Sound localization for animals in water using interaural time delays (ITD)and interaural level differences (ILD) may be more difficult than in air,because the speed of sound in water is approximately five times faster than in air. Thus, the ITD for the same ear spacing is five times shorter for sound underwater than in air, and the wavelength for the same sound frequency is five times longer underwater than in air leading to reduced head shadowing. Ketten et al. calculated the manatee intermeatal distance as 278 mm with a maximum in-water acoustic travel time of 258 μs, and the intercochlear distance as 82 mm with a maximum in-water acoustic travel time of 58 μs(Ketten et al., 1992). ILD cues have been found to be most effective with wavelengths that are shorter than a species' interaural distance (Brown and May, 1990; Brown,1994; Blauert,1997). The frequency of a sound with a 278 mm wavelength(corresponding to the intermeatal distance) in water is 5.5 kHz (for a 1520 ms–1 sound speed), and for an 82 mm wavelength (corresponding to the intercochlear distance) in water is 18.5 kHz. This raises the question as to whether manatees may be able to localize sound underwater, especially at low frequencies typical of boat sounds, using the same types of interaural cues as other mammals (terrestrial and marine). Manatees have been shown to respond to actual boat approaches and playbacks of boat noise by retreating to deeper water (Nowacek et al.,2004; Miksis-Olds et al.,2007); however, it is not known how accurately they are able to localize the boats.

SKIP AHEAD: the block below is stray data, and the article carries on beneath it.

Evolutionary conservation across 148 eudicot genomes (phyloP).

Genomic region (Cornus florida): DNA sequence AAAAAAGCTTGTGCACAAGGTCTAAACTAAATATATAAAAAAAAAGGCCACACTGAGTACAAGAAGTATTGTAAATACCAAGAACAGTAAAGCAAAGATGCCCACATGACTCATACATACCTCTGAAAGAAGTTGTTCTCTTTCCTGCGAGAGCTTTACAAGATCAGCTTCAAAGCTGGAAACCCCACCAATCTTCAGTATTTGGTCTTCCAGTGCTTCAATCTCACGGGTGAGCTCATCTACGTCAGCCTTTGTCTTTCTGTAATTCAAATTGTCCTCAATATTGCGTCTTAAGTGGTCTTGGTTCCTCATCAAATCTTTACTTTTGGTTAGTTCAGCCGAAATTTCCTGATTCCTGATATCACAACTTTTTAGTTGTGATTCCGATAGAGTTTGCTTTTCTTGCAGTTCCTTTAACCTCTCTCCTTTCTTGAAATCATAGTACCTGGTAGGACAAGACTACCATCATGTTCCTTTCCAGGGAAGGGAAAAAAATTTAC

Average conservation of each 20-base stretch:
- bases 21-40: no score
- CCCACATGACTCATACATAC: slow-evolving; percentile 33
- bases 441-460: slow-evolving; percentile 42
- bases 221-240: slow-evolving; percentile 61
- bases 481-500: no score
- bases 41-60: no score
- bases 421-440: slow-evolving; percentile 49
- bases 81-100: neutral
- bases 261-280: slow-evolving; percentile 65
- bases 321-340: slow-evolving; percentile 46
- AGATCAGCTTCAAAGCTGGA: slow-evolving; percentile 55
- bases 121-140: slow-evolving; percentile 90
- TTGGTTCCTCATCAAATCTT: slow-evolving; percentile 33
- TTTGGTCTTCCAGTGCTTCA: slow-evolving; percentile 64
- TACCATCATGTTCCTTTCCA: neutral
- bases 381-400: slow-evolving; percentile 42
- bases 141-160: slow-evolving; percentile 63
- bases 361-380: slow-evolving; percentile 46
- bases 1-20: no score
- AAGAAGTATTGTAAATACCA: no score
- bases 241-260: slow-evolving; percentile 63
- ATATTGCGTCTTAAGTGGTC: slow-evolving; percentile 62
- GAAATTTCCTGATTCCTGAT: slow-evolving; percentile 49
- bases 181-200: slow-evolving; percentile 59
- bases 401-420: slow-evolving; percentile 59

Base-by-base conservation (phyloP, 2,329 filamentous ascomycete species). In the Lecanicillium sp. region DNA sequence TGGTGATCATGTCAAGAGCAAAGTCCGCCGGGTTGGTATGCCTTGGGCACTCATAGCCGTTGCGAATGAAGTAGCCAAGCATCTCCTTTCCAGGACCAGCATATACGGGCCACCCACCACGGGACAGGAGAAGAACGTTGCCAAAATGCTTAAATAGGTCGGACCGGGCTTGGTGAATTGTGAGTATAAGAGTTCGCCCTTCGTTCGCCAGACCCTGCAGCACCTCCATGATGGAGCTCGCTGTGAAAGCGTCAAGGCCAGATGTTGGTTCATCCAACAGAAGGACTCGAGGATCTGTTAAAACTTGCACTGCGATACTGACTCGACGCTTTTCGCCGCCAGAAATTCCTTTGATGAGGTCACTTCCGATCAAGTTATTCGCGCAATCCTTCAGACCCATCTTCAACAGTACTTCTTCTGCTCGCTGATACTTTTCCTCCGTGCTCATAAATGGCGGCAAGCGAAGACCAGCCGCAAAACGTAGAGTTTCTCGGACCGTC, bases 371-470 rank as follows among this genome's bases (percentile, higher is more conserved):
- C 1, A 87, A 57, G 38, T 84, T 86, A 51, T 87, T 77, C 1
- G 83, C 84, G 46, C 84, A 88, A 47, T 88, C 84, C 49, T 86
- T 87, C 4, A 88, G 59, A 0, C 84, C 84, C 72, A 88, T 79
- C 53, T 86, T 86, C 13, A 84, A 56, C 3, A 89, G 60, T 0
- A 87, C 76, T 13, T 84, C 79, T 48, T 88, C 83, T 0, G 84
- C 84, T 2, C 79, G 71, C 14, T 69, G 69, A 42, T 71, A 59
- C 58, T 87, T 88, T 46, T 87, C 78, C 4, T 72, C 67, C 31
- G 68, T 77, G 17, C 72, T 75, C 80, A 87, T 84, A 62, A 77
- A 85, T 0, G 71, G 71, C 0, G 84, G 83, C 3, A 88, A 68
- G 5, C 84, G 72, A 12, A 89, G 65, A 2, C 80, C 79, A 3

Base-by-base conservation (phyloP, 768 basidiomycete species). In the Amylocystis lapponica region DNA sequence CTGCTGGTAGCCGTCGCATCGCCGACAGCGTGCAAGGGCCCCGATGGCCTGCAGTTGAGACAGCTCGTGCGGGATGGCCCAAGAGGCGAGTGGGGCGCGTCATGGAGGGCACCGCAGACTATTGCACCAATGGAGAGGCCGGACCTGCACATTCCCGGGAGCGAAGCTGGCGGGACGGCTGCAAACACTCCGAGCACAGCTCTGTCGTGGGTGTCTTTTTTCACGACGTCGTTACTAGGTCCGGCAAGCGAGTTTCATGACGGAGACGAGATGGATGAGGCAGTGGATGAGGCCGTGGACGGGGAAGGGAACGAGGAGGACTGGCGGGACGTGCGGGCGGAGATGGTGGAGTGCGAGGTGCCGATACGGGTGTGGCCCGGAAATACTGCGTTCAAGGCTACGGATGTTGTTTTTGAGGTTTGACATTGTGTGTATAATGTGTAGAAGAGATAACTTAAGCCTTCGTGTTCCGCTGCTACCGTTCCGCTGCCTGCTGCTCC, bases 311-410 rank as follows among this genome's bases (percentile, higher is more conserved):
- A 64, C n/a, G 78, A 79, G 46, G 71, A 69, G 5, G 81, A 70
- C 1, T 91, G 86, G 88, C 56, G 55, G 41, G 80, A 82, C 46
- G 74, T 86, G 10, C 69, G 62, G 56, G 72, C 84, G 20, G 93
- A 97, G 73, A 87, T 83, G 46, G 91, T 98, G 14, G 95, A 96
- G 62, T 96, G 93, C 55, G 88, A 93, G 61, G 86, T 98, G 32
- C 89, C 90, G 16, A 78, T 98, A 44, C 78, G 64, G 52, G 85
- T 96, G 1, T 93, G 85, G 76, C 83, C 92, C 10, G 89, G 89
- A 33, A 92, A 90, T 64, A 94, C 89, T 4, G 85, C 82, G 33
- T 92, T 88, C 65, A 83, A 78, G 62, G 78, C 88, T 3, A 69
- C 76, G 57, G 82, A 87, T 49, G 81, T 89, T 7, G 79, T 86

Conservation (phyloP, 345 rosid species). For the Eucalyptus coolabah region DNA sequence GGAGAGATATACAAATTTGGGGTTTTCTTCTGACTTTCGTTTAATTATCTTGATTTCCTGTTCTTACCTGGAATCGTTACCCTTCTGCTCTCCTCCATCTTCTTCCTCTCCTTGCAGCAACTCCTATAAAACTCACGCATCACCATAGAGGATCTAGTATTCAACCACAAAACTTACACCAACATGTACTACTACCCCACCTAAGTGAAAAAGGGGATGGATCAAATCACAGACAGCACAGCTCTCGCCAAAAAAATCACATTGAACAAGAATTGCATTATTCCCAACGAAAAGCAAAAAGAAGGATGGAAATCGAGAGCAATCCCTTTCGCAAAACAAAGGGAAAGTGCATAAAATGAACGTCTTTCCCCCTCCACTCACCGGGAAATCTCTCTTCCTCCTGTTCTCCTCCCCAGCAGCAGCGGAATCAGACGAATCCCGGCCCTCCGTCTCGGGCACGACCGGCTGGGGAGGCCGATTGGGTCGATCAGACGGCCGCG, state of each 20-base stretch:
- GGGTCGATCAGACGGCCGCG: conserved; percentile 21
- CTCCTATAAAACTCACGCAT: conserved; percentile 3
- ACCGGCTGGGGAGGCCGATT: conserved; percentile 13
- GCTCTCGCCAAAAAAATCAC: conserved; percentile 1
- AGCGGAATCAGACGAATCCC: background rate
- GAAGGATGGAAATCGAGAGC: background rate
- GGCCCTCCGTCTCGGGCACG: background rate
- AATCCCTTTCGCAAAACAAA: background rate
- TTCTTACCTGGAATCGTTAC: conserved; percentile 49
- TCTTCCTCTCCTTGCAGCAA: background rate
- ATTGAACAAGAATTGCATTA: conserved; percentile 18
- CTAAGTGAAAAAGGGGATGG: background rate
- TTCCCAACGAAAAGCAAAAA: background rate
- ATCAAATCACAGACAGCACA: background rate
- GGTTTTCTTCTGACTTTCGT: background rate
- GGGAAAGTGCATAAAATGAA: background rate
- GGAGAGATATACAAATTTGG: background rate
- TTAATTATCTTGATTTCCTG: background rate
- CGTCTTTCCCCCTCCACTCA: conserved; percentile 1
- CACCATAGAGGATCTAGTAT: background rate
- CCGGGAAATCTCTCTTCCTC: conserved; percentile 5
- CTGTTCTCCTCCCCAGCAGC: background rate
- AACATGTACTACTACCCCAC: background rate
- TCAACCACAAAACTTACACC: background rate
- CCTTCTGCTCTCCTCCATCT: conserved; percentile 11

Gerstein et al. obtained a behavioral audiogram for two manatees, which showed sensitivity from 0.5 to 38 kHz for one subject and from 0.4 to 46 kHz for the other (Gerstein et al.,1999). The frequency range of best hearing was between 10 and 20 kHz and maximum sensitivity was ∼50 dB (re. 1 μPa at 16 kHz and 18 kHz), decreasing by ∼20 dB per octave from 0.8 to 0.4 kHz and by 40 dB per octave above 26 kHz. Evoked-potential techniques have also been used to measure the manatee's range of frequency detection. Bullock et al.(Bullock et al., 1980; Bullock et al., 1982) and Popov and Supin (Popov and Supin,1990) found that the highest frequency detection reached 35 kHz when tested in air and Klishen et al.(Klishen et al., 1990) found it reached 60 kHz when tested in water. More recently, Mann et al.(Mann et al., 2005) found that detection with the same subjects used in the present study reached 40 kHz when tested in water, results consistent with those found by Gerstein et al.(Gerstein et al., 1999),Bullock et al. (Bullock et al.,1980; Bullock et al.,1982) and Popov and Supin(Popov and Supin, 1990).

This absolute sound localization study was designed to measure the manatee's capacity to localize frequencies that are both shorter and longer than their interaural time distances, as well as those that are typical of manatee vocalizations and boat engine noise. Acoustic parameters were varied systematically across dimensions of bandwidth and duration to determine their effects on localization ability. Two tonal signals were used: a 4 kHz tone that was midway between the 2.5–5.9 kHz fundamental frequency range of typical manatee vocalizations (Nowacek et al., 2003), and a 16 kHz tone that was in the 10–20 kHz range of manatee best hearing (Gerstein et al., 1999). Broadband stimuli were also tested and included a 0.2–20 kHz signal that spanned a wide range of frequencies, a 6–20 kHz signal that was composed of frequencies shorter than manatee interaural time distances and a 0.2–2 kHz signal that contained frequencies longer than their interaural time distances.